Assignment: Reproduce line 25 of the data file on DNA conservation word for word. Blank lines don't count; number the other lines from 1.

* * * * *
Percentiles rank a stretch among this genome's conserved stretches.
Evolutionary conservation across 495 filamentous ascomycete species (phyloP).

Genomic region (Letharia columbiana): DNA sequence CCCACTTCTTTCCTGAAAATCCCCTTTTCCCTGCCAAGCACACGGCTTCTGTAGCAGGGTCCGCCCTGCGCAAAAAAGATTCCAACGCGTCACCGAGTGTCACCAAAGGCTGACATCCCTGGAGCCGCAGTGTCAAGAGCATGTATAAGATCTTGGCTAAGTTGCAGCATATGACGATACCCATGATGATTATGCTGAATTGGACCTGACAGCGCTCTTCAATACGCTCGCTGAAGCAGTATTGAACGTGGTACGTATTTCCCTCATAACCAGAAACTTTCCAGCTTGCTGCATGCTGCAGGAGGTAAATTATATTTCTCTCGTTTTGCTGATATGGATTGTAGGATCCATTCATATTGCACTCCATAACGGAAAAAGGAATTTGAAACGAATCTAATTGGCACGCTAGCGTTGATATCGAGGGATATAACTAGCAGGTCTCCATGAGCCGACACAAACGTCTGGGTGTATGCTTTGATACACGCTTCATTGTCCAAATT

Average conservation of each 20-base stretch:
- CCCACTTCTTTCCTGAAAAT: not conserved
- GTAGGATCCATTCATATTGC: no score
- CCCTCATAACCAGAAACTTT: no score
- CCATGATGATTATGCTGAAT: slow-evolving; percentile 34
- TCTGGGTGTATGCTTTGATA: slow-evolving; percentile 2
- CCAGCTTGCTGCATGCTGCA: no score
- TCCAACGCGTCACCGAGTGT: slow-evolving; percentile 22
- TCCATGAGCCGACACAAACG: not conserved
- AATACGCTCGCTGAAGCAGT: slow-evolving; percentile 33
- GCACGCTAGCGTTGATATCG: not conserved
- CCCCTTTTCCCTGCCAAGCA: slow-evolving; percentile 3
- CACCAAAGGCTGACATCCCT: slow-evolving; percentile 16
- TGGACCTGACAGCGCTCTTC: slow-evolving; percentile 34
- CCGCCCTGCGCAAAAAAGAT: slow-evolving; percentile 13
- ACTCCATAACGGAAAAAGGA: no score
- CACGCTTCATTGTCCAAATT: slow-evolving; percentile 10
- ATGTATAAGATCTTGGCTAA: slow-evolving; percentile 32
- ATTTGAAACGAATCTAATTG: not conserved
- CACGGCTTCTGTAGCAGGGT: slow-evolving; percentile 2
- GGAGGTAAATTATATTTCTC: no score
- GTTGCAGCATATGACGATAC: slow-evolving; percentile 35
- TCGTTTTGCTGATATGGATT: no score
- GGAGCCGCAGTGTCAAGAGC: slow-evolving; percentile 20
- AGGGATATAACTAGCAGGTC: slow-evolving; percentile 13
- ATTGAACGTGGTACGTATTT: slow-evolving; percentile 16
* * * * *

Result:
- GTTGCAGCATATGACGATAC: slow-evolving; percentile 35